Focusing on old games, as the name "good old games" suggests, you're absolutely correct. There's really no point: relatively few of those older games having native versions, with wine or dosbox taking care of the bulk of the titles. With software such as Lutris, there's really no reason for GOG to actually bother with GNU/Linux: the market share is too small, and everything needed for GNU/Linux users is basically already taken care of. For older games, of course (and I daresay for most newer titles too).
Ironically, I suspect it's easier to get the older games running on GNU/Linux thanks to wine and dosbox, than it is to provide interface libraries and have the games run on Windows.

Why bother with all of those?

Steam provides tools for both. Steam Linux Runtime for native and Proton for others. An they have first class Linux support, Regional pricing, alternative payment options and countless other features via their Native Linux Client. So there is no reason for me to bother with gog.

Turns out that my distro provides all of those tools for free, outside of a proprietary games management client, and integrated with the distro itself.

Yea G.O.G Good old gatekeeping.

Trolololololololololol.
Nocifer 6 Apr
Quoting: mirv
Quoting: damarrinIf they wanted to stay relevant with the Linux crowd. Which they don't.

Focusing on old games, as the name "good old games" suggests, you're absolutely correct. There's really no point: relatively few of those older games having native versions, with wine or dosbox taking care of the bulk of the titles. With software such as Lutris, there's really no reason for GOG to actually bother with GNU/Linux: the market share is too small, and everything needed for GNU/Linux users is basically already taken care of. For older games, of course (and I daresay for most newer titles too).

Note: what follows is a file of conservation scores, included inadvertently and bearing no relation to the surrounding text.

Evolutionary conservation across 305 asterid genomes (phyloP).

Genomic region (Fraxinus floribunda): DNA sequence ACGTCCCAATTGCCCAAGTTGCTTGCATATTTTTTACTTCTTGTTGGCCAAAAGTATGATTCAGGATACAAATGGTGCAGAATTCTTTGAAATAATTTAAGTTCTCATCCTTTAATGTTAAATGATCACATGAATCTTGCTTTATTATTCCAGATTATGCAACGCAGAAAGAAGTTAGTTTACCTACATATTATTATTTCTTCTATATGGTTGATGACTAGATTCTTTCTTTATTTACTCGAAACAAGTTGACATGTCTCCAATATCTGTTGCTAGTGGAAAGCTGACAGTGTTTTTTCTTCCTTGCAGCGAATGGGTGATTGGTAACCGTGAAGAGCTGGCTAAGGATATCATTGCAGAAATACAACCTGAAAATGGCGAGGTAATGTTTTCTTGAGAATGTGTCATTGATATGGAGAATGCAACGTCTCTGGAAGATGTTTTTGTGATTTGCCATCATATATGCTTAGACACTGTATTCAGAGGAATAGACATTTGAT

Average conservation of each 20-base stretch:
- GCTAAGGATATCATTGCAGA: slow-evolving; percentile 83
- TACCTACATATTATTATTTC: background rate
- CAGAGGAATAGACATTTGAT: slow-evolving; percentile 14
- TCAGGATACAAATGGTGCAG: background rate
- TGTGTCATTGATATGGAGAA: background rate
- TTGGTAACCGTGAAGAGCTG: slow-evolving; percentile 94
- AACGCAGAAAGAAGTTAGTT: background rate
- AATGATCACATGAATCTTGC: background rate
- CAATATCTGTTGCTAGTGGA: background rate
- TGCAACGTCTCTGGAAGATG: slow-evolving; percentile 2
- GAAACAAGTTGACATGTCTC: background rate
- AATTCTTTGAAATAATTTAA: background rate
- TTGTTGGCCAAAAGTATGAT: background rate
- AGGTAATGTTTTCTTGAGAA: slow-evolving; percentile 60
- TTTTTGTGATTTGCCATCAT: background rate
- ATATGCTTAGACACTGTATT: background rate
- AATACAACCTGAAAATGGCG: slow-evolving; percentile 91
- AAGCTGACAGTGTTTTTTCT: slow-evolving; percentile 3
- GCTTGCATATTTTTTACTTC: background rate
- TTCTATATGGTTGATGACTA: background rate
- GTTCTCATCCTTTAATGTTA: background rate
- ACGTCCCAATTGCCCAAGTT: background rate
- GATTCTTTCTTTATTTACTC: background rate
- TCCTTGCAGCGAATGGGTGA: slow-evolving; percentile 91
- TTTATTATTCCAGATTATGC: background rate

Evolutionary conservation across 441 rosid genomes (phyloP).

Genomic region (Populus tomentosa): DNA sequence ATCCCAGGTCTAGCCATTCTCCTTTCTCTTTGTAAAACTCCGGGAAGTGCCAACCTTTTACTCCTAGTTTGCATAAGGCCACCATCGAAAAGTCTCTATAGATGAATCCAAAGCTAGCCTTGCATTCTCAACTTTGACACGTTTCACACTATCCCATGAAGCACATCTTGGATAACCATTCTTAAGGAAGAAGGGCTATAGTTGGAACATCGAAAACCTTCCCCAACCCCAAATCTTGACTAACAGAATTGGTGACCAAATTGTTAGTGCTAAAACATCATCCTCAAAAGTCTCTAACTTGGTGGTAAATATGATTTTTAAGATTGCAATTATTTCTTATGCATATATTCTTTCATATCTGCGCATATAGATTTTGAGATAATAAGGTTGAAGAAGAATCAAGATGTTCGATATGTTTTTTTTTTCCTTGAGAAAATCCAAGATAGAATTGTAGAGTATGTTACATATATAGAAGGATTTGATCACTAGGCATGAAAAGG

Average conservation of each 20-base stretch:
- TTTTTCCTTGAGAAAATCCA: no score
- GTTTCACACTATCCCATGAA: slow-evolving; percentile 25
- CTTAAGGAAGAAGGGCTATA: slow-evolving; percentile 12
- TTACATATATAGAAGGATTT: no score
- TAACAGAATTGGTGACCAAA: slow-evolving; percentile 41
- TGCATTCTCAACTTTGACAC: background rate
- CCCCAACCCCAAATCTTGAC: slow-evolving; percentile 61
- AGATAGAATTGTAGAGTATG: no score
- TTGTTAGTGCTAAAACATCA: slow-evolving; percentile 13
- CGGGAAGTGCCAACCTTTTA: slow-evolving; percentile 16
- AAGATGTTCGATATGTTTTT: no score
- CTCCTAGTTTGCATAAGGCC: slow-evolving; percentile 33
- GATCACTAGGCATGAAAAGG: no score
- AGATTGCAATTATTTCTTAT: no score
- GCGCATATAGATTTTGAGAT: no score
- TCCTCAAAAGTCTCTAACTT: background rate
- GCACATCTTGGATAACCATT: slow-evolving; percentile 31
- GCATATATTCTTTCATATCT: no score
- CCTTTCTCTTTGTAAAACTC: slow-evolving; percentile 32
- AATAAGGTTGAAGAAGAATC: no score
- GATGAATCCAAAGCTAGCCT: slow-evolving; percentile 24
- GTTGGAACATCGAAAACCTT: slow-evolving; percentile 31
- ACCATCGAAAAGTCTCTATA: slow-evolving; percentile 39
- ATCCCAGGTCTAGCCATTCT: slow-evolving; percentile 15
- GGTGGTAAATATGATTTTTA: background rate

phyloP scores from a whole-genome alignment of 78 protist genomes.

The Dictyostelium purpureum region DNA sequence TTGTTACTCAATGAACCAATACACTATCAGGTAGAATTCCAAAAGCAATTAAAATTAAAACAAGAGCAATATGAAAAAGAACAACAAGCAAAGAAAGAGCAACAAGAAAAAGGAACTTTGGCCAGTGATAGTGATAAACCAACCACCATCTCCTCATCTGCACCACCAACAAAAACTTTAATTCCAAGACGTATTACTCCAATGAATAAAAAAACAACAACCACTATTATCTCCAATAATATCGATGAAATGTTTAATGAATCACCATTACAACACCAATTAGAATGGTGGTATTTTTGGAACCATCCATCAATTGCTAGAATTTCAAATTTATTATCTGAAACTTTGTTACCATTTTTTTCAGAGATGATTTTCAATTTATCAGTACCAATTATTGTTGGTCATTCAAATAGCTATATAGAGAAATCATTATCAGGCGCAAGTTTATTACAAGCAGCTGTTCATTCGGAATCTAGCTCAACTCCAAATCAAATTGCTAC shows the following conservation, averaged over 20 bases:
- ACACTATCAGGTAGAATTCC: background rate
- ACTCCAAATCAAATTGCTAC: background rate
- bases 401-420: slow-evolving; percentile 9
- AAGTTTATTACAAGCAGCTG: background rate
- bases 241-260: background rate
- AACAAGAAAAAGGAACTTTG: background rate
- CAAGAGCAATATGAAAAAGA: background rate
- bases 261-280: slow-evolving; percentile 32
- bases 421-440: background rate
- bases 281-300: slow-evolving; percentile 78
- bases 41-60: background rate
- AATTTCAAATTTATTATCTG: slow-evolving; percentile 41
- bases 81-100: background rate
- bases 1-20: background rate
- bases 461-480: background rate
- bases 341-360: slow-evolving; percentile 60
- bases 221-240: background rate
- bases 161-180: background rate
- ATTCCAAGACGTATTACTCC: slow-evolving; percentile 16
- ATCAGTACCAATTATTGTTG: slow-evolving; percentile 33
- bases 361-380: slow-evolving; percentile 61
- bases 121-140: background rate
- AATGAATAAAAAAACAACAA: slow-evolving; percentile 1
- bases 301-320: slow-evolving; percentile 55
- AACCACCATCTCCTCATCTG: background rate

Ironically, I suspect it's easier to get the older games running on GNU/Linux thanks to wine and dosbox, than it is to provide interface libraries and have the games run on Windows.

That's not true, Galaxy is still needed for online functionality even if the games otherwise install and run fine on Linux. For example Gwent, their online card game, is absolutely playable on Linux; except it needs Galaxy running in the background which is a pain in the a$$.